The following article is part of The Motley Fool's "Stock Madness 2005," a contest based loosely on the annual NCAA College Basketball Tournament, a.k.a. March Madness. From March 17 to April 4, our writers and analysts will engage in head-to-head competition with each other, advocating and arguing on behalf of 64 stocks we've selected as among the most interesting to Foolish investors. You, dear readers, are the fans and referees -- you'll read these exciting duels and then vote for the stock you think is the better investment... and should therefore move on to the next round of play. The company that survives six "games" will be our tournament champion, and its writer our most valuable "coach."
But, please, make no mistake -- "Stock Madness 2005" is a GAME!
Our writers are doing this for fun. They are enjoying the spirit of competition and the art of debate. They are delighting in the search for positives in the companies they've drawn... and negatives in the companies they're pitted against. They are NOT necessarily recommending these stocks as the ones they believe in above all others. As ever, YOU must decide whether the stocks we're writing about -- winners and losers -- are deserving of your investment dollars.
Austin , Texas
52-week low-high: $26.88-$59.45
$1.60 billion market cap
By Marko Djuranovic
It's generally a bad idea to buy stocks because you don't think the price can drop much further. Or because, ahem, now that the high-profile CEO was finally fired things are bound to get better. Undoubtedly, the universe takes it upon itself to prove you wrong by slapping the stock you just bought down another 15%.
The flip side of the coin is that if you find a way to pick the true turnarounds, you'll make a lot of money -- investing lore about Lynch and Buffett is filled with such stories of multibagger successes.
Could maker of chips for mobile handsets Silicon Labs be one such story? Tom Gardner thought so several times in the Motley Fool Stock Advisor newsletter, and I'm inclined to agree. Here are few reasons why.
Cash on hand. When times are tough and sales growth slows (or even reverses), not having creditors knocking on the door can mean the difference between survival and bankruptcy. Silicon Laboratories not only carries negligible debt but also sits on $275 million in cash and short-term investments.
Rising profit margin. Over the past few years, net profit margins have risen from 11% to 17%, mostly on reduced SG&A expenses. This is a sign of a business that's not only utilizing its scale advantage but also getting leaner in the process.
Valuation. For an industry that's been beaten down hard in the past year (few years, actually) and where analysts predict single-digit growth in 2005, a forward P/E of 22 still seems high. It is. And if that were the whole story, I'd concede the game right now. But note that five-year growth estimates sit in the 25-30% range, in large part because of the company's favorable position in regards to the rising appetite for VoIP and PDAs. Put in the proper context, Silicon Labs' valuation is quite reasonable.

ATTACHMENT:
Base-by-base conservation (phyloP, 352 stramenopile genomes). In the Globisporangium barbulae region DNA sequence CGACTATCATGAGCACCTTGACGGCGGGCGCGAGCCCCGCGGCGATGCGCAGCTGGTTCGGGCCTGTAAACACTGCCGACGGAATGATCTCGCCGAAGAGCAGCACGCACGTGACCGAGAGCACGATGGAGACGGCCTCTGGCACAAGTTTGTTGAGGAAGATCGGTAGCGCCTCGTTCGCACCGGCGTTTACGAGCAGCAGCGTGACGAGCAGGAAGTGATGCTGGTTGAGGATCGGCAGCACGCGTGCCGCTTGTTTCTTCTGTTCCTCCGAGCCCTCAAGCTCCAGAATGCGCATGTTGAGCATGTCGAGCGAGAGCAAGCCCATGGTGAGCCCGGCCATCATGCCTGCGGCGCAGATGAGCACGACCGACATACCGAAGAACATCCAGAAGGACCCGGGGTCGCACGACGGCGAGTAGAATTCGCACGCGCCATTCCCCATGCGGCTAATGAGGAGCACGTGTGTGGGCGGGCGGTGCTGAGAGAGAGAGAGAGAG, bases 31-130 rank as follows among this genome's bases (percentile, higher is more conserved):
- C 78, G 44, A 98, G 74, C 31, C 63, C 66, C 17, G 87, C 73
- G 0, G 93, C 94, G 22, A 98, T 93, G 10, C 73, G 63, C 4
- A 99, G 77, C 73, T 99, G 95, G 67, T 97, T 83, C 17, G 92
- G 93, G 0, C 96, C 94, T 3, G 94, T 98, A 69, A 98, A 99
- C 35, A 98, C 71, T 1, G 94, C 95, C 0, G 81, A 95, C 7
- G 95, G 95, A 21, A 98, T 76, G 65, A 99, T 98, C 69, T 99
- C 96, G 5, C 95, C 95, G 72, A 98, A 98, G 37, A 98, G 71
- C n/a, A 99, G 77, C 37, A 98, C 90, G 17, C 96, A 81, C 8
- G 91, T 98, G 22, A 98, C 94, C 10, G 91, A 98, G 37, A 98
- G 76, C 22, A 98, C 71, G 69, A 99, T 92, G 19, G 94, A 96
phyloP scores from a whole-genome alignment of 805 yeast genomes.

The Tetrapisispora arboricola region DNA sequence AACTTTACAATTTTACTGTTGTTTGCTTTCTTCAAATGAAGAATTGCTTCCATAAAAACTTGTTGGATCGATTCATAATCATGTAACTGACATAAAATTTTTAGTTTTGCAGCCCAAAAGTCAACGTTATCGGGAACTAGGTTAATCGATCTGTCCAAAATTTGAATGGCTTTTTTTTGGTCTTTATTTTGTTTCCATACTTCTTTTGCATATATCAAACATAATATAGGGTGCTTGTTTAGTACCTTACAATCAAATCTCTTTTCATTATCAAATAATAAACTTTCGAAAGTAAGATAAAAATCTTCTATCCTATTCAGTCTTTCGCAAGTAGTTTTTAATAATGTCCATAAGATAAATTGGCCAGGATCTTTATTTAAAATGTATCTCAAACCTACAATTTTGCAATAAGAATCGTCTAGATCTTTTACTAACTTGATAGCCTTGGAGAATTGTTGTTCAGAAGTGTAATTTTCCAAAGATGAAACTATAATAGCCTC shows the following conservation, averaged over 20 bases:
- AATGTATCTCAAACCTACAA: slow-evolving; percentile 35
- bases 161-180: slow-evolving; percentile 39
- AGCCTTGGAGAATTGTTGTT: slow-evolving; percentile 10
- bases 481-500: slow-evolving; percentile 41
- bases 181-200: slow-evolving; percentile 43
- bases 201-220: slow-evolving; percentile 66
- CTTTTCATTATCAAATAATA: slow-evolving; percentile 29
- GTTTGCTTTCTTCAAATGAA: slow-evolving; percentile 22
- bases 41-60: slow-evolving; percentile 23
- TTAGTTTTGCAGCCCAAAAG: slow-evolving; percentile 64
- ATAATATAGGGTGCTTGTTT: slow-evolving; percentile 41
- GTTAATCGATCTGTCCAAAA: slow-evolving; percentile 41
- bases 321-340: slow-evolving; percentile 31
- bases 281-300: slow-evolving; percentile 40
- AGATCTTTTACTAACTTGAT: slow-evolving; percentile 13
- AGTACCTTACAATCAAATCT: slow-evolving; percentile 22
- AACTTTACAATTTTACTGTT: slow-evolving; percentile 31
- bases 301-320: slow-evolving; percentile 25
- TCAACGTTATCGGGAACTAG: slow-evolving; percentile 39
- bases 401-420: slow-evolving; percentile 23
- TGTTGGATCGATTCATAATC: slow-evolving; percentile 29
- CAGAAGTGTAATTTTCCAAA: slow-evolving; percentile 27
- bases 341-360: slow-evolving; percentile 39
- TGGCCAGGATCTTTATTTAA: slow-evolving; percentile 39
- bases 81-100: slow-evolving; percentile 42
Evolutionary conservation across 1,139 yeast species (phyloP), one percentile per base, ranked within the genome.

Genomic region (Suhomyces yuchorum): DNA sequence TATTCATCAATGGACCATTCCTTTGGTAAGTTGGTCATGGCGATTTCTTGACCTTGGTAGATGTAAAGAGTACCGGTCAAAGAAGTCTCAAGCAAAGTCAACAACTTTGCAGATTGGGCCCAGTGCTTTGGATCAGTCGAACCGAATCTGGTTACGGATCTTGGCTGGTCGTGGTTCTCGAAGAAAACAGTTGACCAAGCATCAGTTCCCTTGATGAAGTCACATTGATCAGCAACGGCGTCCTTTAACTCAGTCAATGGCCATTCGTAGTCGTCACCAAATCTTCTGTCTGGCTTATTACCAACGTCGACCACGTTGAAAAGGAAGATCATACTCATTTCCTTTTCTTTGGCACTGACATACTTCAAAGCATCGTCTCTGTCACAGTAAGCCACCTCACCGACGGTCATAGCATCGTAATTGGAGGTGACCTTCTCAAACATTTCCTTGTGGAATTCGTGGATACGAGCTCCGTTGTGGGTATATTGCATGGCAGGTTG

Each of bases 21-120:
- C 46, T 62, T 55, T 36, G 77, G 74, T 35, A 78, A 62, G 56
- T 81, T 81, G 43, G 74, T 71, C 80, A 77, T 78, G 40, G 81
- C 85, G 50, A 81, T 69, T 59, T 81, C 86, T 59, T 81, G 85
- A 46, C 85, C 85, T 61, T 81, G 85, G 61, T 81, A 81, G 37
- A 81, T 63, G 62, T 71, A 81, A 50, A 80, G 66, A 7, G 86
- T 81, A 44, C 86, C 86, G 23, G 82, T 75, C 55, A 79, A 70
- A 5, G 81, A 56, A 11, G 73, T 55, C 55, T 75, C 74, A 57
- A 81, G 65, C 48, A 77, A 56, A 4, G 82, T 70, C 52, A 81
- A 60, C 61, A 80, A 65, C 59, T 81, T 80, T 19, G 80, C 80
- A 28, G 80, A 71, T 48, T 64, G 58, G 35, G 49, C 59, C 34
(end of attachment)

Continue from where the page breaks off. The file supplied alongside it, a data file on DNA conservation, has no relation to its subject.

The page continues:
Fool contributor Marko Djuranovic does not own shares in any company mentioned in this article.
Atlanta , Ga.
52-week low-high: $32.34-$44.30
$88 billion market cap
By Jeff Hwang
Silicon Labs? I think Marko drew the short end of the stick on this one, because the case for my horse in this race -- Home Depot -- is easy. Even the biggest gambler can appreciate the ease-of-mind in owning the second-largest retailer in the world -- a reliable, well-managed firm that generates $3 billion in annual free cash flow, pays a dividend, buys back shares, and is available at a moderate price.
Plus Home Depot is much more accessible to the average investor, since you don't have to be tech super-savvy to get it. I mean, when was the last time you shopped at Home Depot? Need some wood? A slab of concrete? Nuts, bolts, and tools?
What about an RF synthesizer, ISOmodem, or MCU? Or for an even better question, what are these things?
You get the point. Despite the company's size, Home Depot's still got some growth left in its motor, since the company continues to grow revenues from its services businesses while extending its footprint in both Canada and Mexico. The company expects earnings to climb 10% to 14% in 2005, with sales increasing 9% to 12%. And at under 16 times 2005 earnings, Home Depot's stock is hardly excessively priced.
If you have a solid understanding of Silicon Labs, the company's appeal and its competitive advantages, then go for it. But if it's excitement you're looking for, you're not limited to Silicon Labs -- there are 9,000 other places to look for that, including more accessible tech plays such as Google
Fool contributor Jeff Hwang owns shares of eBay.
If you are looking for 10% yearly gains, grab an index fund -- same performance, less risk. As for the tech angle, early investors in Microsoft
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